Galapagos Islands
Shot at 200mm on the 70-200mm f/2.8 lens

Photography Packing List for the Galapagos Islands

I’m excited to announce that I was asked to be a part of a big project in Ecuador called the “Feel Again” project.  Essentially, they brought in a group of artists – photographers, designers, writers, etc. – to try to capture their vision of Ecuador.  The groups were being sent to various different parts of Ecuador.  I’m even more stoked about it because my team was sent to the Galapagos Islands!  

I’ve been once before, and can tell you that it’s amazing.  I had just 4 days on this trip, and though it wasn’t enough, it was still beyond special.

As such, I thought this would be a great time to give you some recommendations for what camera gear to pack for a trip to the Galapagos Islands.  I get questions like this all the time: I’m going to The Galapagos, what camera gear should I bring? So, why don’t I write a blog post about it, right?  And, before I get into it, I should mention that this is the photography equipment I used on my trip, and there are a lot of variations of camera kits that will work as well.


Camera Bodies for the Galapagos

I have two camera bodies, and neither are really ideal for wildlife photography.  I used my Canon 6D primarily, but it has issues with auto focus on wildlife as it only has one cross-type auto focus point.  That said, much of the wildlife in the Galapagos is pretty tame and doesn’t move much.  That makes it possible to focus and re-frame without losing the shot.  I also used my Canon 60D as a backup.  For the most part, I kept a long lens on the 6D well had a super-wide angle lens on the 60D in case I wanted to shoot something wide in a hurry.

Ideally, I’d like to have a camera like the Canon 5DS or 7D mark ii which is more suited for wildlife photography.  However, we have to work with the photography gear we have.

I think it’s smart to have 2 camera bodies in The Galapagos Islands so you’re not having to change lenses so often.

Brendan van Son, Galapagos
Photo courtesy of The Ecuador Tourism Board Facebook Team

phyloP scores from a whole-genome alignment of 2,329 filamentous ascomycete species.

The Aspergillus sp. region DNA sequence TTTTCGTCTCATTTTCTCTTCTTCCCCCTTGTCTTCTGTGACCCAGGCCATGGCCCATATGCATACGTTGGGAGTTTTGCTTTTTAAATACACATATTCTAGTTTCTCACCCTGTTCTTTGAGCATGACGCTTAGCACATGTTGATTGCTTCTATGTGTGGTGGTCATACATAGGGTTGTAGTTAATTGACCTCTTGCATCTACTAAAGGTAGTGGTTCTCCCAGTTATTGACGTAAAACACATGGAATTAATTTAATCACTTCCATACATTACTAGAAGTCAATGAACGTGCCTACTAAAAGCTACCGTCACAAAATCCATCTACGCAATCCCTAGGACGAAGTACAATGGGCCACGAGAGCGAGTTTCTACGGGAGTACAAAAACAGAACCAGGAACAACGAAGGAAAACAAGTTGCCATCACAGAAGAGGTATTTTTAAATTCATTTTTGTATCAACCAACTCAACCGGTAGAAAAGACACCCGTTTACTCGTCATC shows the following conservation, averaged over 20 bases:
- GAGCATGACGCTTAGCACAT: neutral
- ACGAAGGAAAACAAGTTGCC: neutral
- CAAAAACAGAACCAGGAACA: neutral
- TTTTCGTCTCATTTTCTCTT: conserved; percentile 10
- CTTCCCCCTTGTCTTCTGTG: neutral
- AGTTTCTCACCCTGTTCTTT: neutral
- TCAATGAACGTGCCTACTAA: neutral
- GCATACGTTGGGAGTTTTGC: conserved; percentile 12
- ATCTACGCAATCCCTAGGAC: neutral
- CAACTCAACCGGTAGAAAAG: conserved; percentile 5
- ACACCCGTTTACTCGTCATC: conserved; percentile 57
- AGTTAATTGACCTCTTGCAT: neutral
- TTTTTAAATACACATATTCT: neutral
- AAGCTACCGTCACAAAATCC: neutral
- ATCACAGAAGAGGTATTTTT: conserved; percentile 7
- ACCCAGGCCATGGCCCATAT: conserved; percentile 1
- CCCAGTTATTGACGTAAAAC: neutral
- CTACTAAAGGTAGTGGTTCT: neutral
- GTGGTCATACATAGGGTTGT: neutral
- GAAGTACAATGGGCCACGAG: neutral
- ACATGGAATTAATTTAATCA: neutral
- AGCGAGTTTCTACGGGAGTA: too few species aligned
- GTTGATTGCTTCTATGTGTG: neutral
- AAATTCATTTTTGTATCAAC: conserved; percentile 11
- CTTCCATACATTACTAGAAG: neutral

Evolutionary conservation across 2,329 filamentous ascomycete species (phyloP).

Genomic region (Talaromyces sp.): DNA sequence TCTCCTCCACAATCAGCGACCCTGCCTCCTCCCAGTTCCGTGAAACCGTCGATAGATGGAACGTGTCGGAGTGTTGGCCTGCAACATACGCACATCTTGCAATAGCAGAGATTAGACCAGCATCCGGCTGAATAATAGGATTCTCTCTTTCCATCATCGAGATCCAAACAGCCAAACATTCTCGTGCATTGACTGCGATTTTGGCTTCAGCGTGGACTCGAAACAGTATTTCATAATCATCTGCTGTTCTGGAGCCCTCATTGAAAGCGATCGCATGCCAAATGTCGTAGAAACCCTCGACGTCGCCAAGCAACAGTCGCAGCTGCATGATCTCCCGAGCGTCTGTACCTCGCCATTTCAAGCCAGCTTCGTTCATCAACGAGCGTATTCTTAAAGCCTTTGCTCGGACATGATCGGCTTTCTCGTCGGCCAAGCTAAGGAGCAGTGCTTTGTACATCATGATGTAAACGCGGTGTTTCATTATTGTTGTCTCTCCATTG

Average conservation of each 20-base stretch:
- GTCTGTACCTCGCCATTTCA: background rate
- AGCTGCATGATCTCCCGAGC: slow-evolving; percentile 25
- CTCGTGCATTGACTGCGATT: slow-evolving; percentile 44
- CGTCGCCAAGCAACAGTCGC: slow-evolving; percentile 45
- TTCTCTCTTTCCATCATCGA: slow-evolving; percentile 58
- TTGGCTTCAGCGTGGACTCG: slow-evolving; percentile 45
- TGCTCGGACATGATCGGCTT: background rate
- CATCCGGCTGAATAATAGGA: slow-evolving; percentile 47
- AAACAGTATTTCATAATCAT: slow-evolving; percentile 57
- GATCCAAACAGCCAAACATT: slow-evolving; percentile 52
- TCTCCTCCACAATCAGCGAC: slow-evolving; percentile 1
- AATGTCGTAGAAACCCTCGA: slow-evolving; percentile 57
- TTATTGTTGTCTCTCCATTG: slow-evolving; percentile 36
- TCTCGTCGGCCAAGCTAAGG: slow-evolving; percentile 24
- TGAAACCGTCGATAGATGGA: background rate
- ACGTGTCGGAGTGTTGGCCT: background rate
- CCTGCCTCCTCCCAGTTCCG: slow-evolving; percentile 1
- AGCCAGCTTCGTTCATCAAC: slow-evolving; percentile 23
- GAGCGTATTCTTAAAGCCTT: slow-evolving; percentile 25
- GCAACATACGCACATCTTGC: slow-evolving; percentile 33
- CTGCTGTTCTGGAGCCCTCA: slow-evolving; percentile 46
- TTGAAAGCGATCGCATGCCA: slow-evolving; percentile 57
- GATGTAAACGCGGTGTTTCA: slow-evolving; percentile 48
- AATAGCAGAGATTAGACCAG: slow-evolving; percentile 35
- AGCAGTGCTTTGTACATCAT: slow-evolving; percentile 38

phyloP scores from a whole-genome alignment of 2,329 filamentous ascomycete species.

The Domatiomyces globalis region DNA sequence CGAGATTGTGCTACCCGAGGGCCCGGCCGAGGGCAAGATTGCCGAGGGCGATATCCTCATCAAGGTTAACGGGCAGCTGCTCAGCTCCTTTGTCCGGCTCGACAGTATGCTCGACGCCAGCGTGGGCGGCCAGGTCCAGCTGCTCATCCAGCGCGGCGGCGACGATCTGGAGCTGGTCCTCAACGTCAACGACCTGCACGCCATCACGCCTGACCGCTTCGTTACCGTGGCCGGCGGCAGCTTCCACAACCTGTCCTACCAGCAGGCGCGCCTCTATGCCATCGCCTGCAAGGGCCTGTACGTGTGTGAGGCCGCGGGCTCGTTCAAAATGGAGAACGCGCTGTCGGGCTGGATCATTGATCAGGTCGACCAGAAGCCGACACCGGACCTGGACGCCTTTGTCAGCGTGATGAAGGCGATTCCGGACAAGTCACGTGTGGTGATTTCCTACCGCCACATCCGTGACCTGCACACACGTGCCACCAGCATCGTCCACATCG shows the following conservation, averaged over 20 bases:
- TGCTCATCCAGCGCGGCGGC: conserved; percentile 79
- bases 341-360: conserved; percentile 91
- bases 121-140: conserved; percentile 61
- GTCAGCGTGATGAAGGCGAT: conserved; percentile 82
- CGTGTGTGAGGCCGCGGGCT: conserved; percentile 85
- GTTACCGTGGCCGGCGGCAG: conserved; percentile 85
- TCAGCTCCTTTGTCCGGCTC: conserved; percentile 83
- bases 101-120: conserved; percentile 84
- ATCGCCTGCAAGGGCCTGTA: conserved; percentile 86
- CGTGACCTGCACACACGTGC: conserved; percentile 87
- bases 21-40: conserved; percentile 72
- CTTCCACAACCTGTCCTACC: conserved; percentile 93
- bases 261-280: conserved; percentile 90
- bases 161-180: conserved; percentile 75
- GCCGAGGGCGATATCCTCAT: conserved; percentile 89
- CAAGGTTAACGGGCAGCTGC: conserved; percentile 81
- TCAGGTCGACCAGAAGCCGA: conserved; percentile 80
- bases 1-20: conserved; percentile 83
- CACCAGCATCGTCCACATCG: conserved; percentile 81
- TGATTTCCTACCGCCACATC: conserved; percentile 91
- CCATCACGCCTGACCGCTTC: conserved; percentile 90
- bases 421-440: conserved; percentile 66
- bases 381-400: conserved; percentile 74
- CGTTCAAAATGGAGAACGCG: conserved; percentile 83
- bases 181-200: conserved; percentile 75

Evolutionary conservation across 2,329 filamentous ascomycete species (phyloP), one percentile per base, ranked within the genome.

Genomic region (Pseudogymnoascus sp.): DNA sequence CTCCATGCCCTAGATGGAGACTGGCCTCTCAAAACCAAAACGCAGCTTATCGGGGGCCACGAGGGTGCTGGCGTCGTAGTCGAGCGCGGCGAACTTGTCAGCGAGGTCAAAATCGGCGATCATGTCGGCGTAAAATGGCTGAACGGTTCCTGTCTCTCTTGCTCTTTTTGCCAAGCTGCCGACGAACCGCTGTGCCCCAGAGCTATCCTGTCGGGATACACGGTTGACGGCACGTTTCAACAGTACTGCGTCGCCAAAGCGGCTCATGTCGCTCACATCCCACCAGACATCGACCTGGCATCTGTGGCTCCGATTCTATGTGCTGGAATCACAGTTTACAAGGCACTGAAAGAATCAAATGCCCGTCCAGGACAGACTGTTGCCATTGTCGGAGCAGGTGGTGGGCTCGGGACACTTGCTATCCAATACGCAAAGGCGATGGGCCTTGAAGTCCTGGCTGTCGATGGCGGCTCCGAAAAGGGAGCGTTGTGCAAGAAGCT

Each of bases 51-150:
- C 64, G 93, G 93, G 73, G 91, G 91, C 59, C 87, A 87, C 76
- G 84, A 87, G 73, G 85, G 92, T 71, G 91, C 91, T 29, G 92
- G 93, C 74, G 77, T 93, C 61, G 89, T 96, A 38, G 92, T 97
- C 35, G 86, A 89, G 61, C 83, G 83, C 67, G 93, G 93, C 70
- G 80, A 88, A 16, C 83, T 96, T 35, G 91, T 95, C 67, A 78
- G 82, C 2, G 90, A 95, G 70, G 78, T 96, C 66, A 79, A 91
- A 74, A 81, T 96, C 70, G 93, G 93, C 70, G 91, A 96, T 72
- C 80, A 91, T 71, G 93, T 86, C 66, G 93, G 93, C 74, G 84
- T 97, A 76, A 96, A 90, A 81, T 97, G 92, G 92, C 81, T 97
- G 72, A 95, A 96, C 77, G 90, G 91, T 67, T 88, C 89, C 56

Lenses for the Galapagos

Canon was nice enough to lend me the Canon 100-400mm f/4.5-5.6 ii IS lens to use on the Galapagos Islands.  I heard pretty rave reviews about this lens for outdoor shooting, and was glad to have 400mm to work with.  Having the zoom range of the 100-400mm is also very nice.  Last time I was in the Galapagos Islands I shot my 70-200mm f/2.8 lens and I really didn’t feel like I needed much more lens.  However, having the range of 100-400 allowed me to get a wider range of shots on the same subject.  It was really nice to have.  I will have a review on it soon.

endemic crab
Shot at 400mm on the 100-400mm.

I also packed my 70-200mm f/2.8 in case we had some low-light situations where I’d those extra 2-stops of light – but I only used it once or twice.

Galapagos Islands
Shot at 200mm on the 70-200mm f/2.8 lens

The landscapes of the Galapagos are actually very underrated as well.  Thus, I had both my 16-35mm f/4 lens and 10-20mm Sigma lens for the 60D, both of which I used a little bit here and there.

baby sea lion
Shot on the 16-35mm f/4 lens.

I have a 50mm lens, but I didn’t use it at all.

If we’re talking about ideal gear.  I think having a wide angle like the 16-35mm, and a zoom lens like the 100-400mm, 200-400mm, or 70-200mm will do the trick.  If you’re shooting Nikon, you might also want to consider the new 200-500mm f/5.6 lens that was just released.

Tripod vs. Monopod

About 3 months ago I decided it was time to ditch my monopod.  My 3 Legged Thing tripod also has a detachable leg that can be used as a monopod.  However, I think here in the Galapagos I’d have liked to have one of each.  I’d have like to have my wide angle shooting landscapes on the tripod, well I can photograph wildlife on the monopod.  For me, that would be the ideal situation.